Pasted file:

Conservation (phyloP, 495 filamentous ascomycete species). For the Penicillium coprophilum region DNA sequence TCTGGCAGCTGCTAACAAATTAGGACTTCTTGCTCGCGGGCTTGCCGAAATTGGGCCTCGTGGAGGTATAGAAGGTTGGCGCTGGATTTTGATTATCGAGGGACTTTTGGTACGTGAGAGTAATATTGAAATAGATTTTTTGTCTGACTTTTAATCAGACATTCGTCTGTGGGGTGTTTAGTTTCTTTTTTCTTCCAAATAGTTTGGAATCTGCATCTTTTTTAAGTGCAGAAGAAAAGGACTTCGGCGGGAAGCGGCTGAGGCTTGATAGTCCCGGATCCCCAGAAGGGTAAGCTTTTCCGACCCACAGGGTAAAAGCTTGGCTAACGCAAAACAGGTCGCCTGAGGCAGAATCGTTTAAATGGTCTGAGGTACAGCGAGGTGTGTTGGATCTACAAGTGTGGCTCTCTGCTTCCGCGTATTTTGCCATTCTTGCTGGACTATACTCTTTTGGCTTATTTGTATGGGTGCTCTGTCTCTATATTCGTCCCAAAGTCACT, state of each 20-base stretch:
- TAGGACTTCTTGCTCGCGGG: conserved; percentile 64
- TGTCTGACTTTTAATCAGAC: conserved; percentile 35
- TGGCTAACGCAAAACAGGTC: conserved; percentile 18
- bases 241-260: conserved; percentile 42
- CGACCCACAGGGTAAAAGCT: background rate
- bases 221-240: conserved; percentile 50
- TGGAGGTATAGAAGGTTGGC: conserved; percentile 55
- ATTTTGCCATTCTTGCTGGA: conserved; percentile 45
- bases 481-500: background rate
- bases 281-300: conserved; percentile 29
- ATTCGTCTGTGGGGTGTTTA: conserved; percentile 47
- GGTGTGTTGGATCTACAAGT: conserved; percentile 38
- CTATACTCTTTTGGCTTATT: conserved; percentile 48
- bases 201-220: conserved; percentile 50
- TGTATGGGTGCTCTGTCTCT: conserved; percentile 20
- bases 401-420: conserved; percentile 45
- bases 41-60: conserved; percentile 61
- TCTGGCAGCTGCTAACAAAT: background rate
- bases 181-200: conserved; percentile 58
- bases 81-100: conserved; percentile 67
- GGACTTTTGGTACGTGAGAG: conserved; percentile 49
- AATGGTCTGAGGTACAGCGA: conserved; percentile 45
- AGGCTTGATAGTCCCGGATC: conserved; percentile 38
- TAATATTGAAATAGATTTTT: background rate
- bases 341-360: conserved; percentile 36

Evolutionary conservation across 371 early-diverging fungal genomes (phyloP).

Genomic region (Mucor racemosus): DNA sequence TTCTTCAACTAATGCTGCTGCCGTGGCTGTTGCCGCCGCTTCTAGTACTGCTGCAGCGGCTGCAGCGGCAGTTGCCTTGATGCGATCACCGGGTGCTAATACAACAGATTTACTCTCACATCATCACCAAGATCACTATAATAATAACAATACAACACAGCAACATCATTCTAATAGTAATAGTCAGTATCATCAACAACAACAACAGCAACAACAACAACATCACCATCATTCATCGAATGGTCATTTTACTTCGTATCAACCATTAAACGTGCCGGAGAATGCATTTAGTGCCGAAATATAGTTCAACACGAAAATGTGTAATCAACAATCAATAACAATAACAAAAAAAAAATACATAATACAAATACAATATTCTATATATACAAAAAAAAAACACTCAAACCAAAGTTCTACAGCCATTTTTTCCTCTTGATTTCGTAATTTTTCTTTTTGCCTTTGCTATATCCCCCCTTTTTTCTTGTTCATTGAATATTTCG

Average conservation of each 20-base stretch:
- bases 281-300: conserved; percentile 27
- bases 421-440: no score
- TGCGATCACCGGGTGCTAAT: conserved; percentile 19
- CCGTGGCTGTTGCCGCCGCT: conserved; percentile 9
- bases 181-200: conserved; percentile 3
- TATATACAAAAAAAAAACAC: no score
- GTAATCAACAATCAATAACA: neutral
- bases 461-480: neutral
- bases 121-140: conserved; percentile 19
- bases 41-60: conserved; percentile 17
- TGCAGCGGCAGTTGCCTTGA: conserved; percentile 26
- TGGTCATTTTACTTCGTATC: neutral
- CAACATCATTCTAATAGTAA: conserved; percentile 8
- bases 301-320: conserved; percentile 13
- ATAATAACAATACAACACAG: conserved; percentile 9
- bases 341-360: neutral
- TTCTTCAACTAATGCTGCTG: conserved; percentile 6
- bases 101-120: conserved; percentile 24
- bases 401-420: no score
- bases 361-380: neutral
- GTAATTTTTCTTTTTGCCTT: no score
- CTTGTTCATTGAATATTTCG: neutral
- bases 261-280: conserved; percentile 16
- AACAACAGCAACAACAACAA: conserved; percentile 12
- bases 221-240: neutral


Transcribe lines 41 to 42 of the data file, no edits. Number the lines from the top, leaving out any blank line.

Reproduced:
- TGGTCATTTTACTTCGTATC: neutral
- CAACATCATTCTAATAGTAA: conserved; percentile 8